It's not very often that an observation about articulatory phonetics goes viral. Josef Fruehwald points out a rare example ("Britney Spears tongue", 8/19/2010):
This is apparently not just a (tongue-and-)lip syncing quirk — Joe notes a live performance where she does the same thing:
As Joe observes, there are no apico-labial /l/'s visible in Ms. Spears' interviews, so this is purely a singing (or pretending-to-sing) feature.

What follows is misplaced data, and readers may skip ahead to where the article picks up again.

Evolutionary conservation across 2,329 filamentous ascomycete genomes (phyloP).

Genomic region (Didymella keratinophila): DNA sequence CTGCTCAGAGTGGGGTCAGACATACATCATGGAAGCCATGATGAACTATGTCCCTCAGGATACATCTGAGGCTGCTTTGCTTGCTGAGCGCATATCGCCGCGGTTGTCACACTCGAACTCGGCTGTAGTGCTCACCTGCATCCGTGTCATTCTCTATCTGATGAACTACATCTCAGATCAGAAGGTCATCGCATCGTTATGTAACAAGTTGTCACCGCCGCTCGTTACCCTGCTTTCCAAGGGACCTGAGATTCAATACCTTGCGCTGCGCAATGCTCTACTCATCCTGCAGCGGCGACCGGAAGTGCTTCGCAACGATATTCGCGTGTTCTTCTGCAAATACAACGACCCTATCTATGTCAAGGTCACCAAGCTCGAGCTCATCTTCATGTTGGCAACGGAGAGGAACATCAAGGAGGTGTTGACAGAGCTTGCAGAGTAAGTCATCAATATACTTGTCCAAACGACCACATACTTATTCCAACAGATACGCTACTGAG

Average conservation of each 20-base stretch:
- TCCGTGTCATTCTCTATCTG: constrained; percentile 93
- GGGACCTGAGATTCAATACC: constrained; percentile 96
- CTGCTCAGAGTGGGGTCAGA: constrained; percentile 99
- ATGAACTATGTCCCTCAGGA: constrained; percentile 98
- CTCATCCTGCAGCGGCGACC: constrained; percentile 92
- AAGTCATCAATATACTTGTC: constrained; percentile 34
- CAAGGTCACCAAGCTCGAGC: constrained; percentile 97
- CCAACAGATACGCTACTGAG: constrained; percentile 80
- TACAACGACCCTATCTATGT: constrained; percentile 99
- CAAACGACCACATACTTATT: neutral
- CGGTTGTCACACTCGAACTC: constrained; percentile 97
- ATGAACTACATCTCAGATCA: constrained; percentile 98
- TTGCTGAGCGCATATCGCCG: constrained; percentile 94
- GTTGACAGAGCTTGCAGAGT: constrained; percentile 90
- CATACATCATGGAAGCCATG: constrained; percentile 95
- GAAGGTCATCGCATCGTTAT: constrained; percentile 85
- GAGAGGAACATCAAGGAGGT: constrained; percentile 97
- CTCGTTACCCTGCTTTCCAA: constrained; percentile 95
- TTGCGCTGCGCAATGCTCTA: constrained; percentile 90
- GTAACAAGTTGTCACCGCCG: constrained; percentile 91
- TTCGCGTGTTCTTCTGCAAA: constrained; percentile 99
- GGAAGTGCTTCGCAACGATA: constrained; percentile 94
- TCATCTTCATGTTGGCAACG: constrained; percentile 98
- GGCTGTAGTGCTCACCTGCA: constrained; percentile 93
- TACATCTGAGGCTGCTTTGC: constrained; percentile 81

John Wells discussed this yesterday ("Linguolabials"), noting that
Linguolabials are found in the consonant inventories of very few languages. Ladefoged and Maddieson, in their book The Sounds of the World’s Languages (Blackwell, 1996), give some examples from Tangoa, a language spoken on an island belonging to Vanuatu, in which linguolabials contrast with both bilabials and alveolars for plosives, nasals and fricatives …
John also points out that Ms. Spears gives visible tongue in singing /θ/ and /ð/ as well as /l/, and speculates that "she thinks it’s sexy". But if that's the explanation, why doesn't she do it at least sometimes in interviews?